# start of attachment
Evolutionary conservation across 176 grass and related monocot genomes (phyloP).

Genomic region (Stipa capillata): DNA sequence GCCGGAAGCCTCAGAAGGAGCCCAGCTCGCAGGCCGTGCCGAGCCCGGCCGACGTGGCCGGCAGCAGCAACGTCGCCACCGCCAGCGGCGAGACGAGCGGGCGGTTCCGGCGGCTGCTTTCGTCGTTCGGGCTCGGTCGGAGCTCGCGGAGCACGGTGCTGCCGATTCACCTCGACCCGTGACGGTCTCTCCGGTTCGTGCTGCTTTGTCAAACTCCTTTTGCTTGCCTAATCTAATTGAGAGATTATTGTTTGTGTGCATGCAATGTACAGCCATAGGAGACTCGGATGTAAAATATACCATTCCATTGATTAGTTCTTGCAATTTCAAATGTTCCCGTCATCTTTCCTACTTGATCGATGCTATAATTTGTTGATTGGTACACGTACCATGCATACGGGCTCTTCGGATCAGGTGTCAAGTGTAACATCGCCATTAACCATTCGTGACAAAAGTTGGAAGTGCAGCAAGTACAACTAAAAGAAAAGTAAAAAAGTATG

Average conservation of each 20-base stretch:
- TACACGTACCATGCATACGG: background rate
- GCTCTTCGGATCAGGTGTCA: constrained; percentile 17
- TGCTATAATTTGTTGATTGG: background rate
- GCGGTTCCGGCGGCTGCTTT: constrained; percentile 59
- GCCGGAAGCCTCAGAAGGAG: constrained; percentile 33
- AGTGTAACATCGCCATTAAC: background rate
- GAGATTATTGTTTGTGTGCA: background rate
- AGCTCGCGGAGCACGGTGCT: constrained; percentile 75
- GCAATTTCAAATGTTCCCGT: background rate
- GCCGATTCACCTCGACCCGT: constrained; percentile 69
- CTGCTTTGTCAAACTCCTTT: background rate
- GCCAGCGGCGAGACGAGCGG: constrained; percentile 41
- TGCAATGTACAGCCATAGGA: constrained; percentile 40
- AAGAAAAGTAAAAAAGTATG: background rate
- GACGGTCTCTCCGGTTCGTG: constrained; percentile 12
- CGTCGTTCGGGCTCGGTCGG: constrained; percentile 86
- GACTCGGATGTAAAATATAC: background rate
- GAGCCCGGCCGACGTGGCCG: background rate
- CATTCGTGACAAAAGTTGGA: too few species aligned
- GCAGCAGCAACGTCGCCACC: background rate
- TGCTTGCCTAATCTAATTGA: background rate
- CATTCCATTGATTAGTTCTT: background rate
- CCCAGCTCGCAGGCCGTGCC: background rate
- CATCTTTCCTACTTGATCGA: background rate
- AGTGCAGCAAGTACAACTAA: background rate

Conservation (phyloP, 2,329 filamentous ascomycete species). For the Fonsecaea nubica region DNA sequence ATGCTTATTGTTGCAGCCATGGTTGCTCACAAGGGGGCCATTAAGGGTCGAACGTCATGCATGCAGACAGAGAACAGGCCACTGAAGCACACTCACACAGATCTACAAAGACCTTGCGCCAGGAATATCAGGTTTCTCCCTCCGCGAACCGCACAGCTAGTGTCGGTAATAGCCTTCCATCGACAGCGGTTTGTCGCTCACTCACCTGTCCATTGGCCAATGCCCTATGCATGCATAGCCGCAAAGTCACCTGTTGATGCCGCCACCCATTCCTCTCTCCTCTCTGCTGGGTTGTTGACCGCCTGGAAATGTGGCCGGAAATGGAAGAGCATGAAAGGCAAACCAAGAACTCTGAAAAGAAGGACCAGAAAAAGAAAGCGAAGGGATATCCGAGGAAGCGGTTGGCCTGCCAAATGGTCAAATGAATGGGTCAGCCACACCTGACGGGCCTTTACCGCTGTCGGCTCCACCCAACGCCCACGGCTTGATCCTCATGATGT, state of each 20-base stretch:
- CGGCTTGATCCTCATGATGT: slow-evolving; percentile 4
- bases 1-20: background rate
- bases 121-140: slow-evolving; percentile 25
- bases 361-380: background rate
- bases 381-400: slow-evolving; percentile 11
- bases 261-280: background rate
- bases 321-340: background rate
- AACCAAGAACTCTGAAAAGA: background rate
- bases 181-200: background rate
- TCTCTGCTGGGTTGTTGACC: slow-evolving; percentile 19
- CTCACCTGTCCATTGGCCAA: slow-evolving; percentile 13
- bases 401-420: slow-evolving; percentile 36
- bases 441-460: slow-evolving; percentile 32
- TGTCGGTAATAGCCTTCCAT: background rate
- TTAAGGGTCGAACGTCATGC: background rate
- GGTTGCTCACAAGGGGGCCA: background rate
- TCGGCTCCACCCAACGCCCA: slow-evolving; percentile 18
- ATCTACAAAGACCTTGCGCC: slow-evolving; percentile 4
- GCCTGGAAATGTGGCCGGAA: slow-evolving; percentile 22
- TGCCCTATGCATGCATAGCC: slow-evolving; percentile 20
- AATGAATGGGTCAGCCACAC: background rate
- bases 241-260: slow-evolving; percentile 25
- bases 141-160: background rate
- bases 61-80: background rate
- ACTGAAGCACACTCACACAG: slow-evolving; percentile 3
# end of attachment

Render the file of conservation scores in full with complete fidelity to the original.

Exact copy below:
Evolutionary conservation across 176 grass and related monocot genomes (phyloP).

Genomic region (Stipa capillata): DNA sequence GCCGGAAGCCTCAGAAGGAGCCCAGCTCGCAGGCCGTGCCGAGCCCGGCCGACGTGGCCGGCAGCAGCAACGTCGCCACCGCCAGCGGCGAGACGAGCGGGCGGTTCCGGCGGCTGCTTTCGTCGTTCGGGCTCGGTCGGAGCTCGCGGAGCACGGTGCTGCCGATTCACCTCGACCCGTGACGGTCTCTCCGGTTCGTGCTGCTTTGTCAAACTCCTTTTGCTTGCCTAATCTAATTGAGAGATTATTGTTTGTGTGCATGCAATGTACAGCCATAGGAGACTCGGATGTAAAATATACCATTCCATTGATTAGTTCTTGCAATTTCAAATGTTCCCGTCATCTTTCCTACTTGATCGATGCTATAATTTGTTGATTGGTACACGTACCATGCATACGGGCTCTTCGGATCAGGTGTCAAGTGTAACATCGCCATTAACCATTCGTGACAAAAGTTGGAAGTGCAGCAAGTACAACTAAAAGAAAAGTAAAAAAGTATG

Average conservation of each 20-base stretch:
- TACACGTACCATGCATACGG: background rate
- GCTCTTCGGATCAGGTGTCA: constrained; percentile 17
- TGCTATAATTTGTTGATTGG: background rate
- GCGGTTCCGGCGGCTGCTTT: constrained; percentile 59
- GCCGGAAGCCTCAGAAGGAG: constrained; percentile 33
- AGTGTAACATCGCCATTAAC: background rate
- GAGATTATTGTTTGTGTGCA: background rate
- AGCTCGCGGAGCACGGTGCT: constrained; percentile 75
- GCAATTTCAAATGTTCCCGT: background rate
- GCCGATTCACCTCGACCCGT: constrained; percentile 69
- CTGCTTTGTCAAACTCCTTT: background rate
- GCCAGCGGCGAGACGAGCGG: constrained; percentile 41
- TGCAATGTACAGCCATAGGA: constrained; percentile 40
- AAGAAAAGTAAAAAAGTATG: background rate
- GACGGTCTCTCCGGTTCGTG: constrained; percentile 12
- CGTCGTTCGGGCTCGGTCGG: constrained; percentile 86
- GACTCGGATGTAAAATATAC: background rate
- GAGCCCGGCCGACGTGGCCG: background rate
- CATTCGTGACAAAAGTTGGA: too few species aligned
- GCAGCAGCAACGTCGCCACC: background rate
- TGCTTGCCTAATCTAATTGA: background rate
- CATTCCATTGATTAGTTCTT: background rate
- CCCAGCTCGCAGGCCGTGCC: background rate
- CATCTTTCCTACTTGATCGA: background rate
- AGTGCAGCAAGTACAACTAA: background rate

Conservation (phyloP, 2,329 filamentous ascomycete species). For the Fonsecaea nubica region DNA sequence ATGCTTATTGTTGCAGCCATGGTTGCTCACAAGGGGGCCATTAAGGGTCGAACGTCATGCATGCAGACAGAGAACAGGCCACTGAAGCACACTCACACAGATCTACAAAGACCTTGCGCCAGGAATATCAGGTTTCTCCCTCCGCGAACCGCACAGCTAGTGTCGGTAATAGCCTTCCATCGACAGCGGTTTGTCGCTCACTCACCTGTCCATTGGCCAATGCCCTATGCATGCATAGCCGCAAAGTCACCTGTTGATGCCGCCACCCATTCCTCTCTCCTCTCTGCTGGGTTGTTGACCGCCTGGAAATGTGGCCGGAAATGGAAGAGCATGAAAGGCAAACCAAGAACTCTGAAAAGAAGGACCAGAAAAAGAAAGCGAAGGGATATCCGAGGAAGCGGTTGGCCTGCCAAATGGTCAAATGAATGGGTCAGCCACACCTGACGGGCCTTTACCGCTGTCGGCTCCACCCAACGCCCACGGCTTGATCCTCATGATGT, state of each 20-base stretch:
- CGGCTTGATCCTCATGATGT: slow-evolving; percentile 4
- bases 1-20: background rate
- bases 121-140: slow-evolving; percentile 25
- bases 361-380: background rate
- bases 381-400: slow-evolving; percentile 11
- bases 261-280: background rate
- bases 321-340: background rate
- AACCAAGAACTCTGAAAAGA: background rate
- bases 181-200: background rate
- TCTCTGCTGGGTTGTTGACC: slow-evolving; percentile 19
- CTCACCTGTCCATTGGCCAA: slow-evolving; percentile 13
- bases 401-420: slow-evolving; percentile 36
- bases 441-460: slow-evolving; percentile 32
- TGTCGGTAATAGCCTTCCAT: background rate
- TTAAGGGTCGAACGTCATGC: background rate
- GGTTGCTCACAAGGGGGCCA: background rate
- TCGGCTCCACCCAACGCCCA: slow-evolving; percentile 18
- ATCTACAAAGACCTTGCGCC: slow-evolving; percentile 4
- GCCTGGAAATGTGGCCGGAA: slow-evolving; percentile 22
- TGCCCTATGCATGCATAGCC: slow-evolving; percentile 20
- AATGAATGGGTCAGCCACAC: background rate
- bases 241-260: slow-evolving; percentile 25
- bases 141-160: background rate
- bases 61-80: background rate
- ACTGAAGCACACTCACACAG: slow-evolving; percentile 3